Wednesday, July 3, 2013
Review of Escaping Barcelona by Henry Martin
Alone in a foreign country. Unable to speak the language but enjoying solitary freedom and adventure nonetheless. Then, brutally attacked and assaulted, robbed of most of your belongings, including your money and your passport. This is the scenario that faces Rudy in Escaping Barcelona, the first volume in the Mad Days of Me trilogy by independent author Henry Martin. What begins as an adventurous trip and a path to a fresh start, quickly descends into a nightmare spiraling out of control that Rudy is unable to escape.
Rudy is a young European man frustrated with the dead-end that he has reached in life. Due to the economy, he is underemployed and forced to move back home with his family. He feels like he will never measure up to his police officer brother and yearns for a fresh start. On an impulse, he buys a train ticket to Vienna where a friend named Michael lives. After unsuccessfully attempting to convince his girlfriend to join him, he travels alone to Vienna, where he discovers that Michael is away. Undeterred, he begins his adventure across the continent, stopping in various cities. Another impulse leads him to stop in Barcelona. Things start out well at first. He finds cheap, clean lodging at a youth hostel and goes out to a cafe to sit and enjoy the evening and take in his surroundings. Suddenly, he hears two men speaking Arabic come up behind him and feels a knife at his throat. They drag him away to some bushes, where he is sexually assaulted and robbed. When he wakes up, his passport, his money, and most of his belongings are gone. In physical as well as emotional pain, he makes his way to a police station where he files an assault complaint. He is too ashamed to tell the officers that he was raped. He is given temporary papers that will last for thirty days. He then goes to the consulate where he learns that they can't do anything for him because he doesn't have the money to purchase a replacement passport and he is too ashamed to contact his family to have them send the money. Thus begins his journey into homelessness. As Rudy struggles desperately to find a way out of the situation, he reaches the depths of despair and misery, facing hunger, hopelessness, and repeated brushes with violence. Along the way he meets several colorful individuals and he learns a lot about himself.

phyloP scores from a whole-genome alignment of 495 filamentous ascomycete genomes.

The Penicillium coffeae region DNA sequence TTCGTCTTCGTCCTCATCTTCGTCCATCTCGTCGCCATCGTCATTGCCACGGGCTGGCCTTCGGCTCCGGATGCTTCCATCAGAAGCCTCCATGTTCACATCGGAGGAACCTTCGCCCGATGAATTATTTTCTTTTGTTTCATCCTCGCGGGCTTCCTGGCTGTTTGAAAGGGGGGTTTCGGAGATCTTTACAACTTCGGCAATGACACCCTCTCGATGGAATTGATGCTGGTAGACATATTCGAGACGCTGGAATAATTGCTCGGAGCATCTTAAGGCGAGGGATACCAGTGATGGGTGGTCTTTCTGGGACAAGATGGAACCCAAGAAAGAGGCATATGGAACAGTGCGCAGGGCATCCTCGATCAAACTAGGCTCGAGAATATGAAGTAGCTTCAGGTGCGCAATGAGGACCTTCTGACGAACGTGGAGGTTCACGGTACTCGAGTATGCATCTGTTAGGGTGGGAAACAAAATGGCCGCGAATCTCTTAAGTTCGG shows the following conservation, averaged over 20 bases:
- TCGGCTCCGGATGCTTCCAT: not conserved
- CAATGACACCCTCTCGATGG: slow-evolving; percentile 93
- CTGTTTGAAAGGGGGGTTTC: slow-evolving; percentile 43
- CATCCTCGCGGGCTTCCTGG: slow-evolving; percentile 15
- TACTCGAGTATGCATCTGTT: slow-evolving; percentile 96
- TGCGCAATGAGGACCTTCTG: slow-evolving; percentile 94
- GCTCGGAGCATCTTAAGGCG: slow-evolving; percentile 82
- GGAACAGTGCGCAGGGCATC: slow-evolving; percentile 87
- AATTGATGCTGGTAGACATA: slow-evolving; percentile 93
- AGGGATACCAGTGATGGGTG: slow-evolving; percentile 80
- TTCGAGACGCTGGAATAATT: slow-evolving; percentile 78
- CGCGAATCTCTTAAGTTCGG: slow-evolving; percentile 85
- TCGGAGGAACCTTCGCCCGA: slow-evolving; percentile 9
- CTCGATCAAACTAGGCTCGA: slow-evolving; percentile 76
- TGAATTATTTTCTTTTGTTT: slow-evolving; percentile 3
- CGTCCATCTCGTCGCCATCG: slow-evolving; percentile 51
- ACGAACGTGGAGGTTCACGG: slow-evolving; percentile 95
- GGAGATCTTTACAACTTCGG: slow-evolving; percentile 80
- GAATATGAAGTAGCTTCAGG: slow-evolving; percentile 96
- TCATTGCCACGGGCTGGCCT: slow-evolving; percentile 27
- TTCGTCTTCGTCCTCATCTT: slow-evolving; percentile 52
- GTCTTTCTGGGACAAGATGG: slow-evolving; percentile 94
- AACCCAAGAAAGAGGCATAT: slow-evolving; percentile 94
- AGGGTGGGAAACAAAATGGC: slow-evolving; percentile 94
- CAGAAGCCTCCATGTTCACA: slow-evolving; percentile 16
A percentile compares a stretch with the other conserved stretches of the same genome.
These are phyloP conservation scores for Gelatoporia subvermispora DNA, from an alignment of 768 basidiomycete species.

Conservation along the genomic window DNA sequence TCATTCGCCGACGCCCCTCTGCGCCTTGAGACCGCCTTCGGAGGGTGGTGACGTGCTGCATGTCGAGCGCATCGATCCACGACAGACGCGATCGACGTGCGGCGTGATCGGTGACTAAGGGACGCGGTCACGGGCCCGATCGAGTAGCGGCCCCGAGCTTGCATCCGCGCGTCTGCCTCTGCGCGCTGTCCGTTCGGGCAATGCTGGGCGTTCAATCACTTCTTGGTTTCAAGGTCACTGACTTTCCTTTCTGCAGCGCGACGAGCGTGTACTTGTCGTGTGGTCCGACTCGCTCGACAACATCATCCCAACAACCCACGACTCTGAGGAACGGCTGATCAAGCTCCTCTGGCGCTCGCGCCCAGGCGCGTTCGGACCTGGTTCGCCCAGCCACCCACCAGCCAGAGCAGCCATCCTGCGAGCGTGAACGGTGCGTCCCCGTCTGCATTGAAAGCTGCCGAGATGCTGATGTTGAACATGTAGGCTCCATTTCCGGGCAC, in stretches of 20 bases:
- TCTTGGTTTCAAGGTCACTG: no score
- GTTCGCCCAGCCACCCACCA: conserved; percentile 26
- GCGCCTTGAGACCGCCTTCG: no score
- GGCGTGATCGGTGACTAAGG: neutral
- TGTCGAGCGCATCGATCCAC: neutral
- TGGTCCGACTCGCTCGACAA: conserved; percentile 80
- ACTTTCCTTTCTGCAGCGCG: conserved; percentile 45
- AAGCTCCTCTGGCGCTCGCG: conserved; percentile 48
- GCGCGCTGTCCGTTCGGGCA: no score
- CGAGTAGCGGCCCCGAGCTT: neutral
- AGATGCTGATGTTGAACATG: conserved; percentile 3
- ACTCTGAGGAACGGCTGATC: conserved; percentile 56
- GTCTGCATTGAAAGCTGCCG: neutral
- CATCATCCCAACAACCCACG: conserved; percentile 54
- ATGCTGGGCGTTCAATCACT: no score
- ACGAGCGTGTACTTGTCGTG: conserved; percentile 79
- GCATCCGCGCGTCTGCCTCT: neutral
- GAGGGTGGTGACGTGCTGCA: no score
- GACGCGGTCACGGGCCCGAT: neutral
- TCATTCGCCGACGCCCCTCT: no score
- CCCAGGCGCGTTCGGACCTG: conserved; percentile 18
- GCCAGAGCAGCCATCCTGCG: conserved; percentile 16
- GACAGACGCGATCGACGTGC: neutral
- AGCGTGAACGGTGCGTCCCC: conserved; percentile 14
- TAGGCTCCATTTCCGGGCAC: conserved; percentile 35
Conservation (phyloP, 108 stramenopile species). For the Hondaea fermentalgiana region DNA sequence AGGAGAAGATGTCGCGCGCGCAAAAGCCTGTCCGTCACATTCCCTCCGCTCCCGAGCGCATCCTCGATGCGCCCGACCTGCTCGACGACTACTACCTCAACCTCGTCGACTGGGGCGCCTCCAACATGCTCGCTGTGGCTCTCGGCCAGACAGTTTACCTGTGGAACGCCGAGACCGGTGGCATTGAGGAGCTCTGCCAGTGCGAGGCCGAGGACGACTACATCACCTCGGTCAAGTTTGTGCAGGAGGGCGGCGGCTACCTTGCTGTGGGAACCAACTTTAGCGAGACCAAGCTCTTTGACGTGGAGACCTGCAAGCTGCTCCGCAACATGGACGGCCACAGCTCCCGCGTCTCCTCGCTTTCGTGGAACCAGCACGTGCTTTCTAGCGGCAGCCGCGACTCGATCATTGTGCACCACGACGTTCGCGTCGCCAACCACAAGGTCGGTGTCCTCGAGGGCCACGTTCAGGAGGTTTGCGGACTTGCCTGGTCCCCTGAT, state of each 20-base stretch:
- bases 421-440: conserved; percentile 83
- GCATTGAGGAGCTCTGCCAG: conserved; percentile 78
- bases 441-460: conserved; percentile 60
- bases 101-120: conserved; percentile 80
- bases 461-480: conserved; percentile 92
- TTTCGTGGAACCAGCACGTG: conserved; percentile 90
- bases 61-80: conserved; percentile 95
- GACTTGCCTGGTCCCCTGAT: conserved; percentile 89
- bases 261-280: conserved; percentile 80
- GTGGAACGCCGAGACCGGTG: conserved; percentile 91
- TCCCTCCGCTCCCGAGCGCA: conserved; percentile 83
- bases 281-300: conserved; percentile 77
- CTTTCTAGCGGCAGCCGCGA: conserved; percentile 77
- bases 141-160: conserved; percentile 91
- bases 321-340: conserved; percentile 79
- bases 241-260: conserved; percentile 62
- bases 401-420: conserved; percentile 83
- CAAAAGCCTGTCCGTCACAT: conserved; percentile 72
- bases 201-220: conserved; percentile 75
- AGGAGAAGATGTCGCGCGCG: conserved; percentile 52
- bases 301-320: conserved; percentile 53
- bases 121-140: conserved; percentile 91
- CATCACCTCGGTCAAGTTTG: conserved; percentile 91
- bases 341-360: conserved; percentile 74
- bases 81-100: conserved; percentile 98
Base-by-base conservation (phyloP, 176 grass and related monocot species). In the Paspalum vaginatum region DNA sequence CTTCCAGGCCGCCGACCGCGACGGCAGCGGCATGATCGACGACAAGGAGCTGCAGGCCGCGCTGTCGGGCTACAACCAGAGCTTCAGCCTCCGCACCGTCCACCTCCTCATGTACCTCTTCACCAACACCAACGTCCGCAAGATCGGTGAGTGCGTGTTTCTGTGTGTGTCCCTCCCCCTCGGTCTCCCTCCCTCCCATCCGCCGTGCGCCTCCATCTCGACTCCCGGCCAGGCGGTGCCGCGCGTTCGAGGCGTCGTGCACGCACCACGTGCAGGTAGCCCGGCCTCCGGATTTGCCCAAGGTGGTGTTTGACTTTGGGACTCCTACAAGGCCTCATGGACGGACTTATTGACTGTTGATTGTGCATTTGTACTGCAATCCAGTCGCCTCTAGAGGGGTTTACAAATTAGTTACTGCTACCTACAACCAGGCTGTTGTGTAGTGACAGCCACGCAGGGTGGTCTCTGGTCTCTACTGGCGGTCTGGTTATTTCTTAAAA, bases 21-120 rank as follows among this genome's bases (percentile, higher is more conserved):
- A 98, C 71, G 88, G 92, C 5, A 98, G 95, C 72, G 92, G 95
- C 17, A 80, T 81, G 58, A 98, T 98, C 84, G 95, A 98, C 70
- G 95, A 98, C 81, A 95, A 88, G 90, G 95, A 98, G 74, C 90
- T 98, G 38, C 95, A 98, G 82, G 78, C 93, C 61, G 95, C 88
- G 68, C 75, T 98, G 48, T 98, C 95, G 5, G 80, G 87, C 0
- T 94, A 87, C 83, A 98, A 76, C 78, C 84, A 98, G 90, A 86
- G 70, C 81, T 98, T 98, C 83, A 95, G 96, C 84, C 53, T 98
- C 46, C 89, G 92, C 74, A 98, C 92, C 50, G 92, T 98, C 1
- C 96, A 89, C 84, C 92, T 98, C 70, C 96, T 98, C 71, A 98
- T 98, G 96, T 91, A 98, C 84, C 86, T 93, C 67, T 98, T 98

Henry Martin is a novelist and poet who lives with his family in the Northeast United States. In addition to the Mad Days of Me trilogy (Finding Evissa and Eluding Reality are the other books in the series), he has also written a short story anthology and a collection of poems. Learn more about him by checking out the Author Interview page on this blog.
While independent and self-publishing is becoming increasingly popular, in some circles, there is still a certain stigma that insinuates that authors self-publish because their work isn't good enough to find a traditional publisher. Escaping Barcelona proves that a lack of a traditional publisher does not automatically mean a lack of talent. This novel was professionally edited and full of great writing. I found myself reading late into the night, being pulled into Rudy's world and rooting for him as he tried to find a way out of his miserable situation. I would definitely recommend this book for very mature audiences due to the themes of sexual assault, drug abuse, and the violence that Rudy encounters as he navigates living on the streets. However, while some novels are over the top with the use of graphic details, Martin uses these themes quite succinctly to paint a gritty but very realistic portrait of both the traps that can befall unsuspecting tourists in foreign countries, as well as the day-to-day life of the homeless.
As Rudy finds himself trapped into life on the streets, he hits rock bottom. Along the way, he comes to many poignant realizations about life. He begins to appreciate the simple things that he once took for granted-a shower, clean clothes, a hot meal, a bed to sleep in. He meditates on how we as humans look down on the less fortunate among us and now that he finds himself in those ranks, he understands how much the blank stares, the careless ignorance, and rude dismissal directed towards the homeless can hurt. However, Escaping Barcelona not only paints a vivid picture of the worst of the human experience, but it also shows the best of the human spirit. Every time Rudy is about to give up, he finds the strength and inner resolve to keep pushing. No matter how many times he is knocked back down, he gets back up. He is also helped by friends, many of whom are in just as bad a situation as he, but together they share what little they have and snatch small bits of light out of the darkness. Escaping Barcelona is not just about escaping a city, it is about escaping despair and hopelessness and finding the strength to survive and even thrive no matter what life throws at you.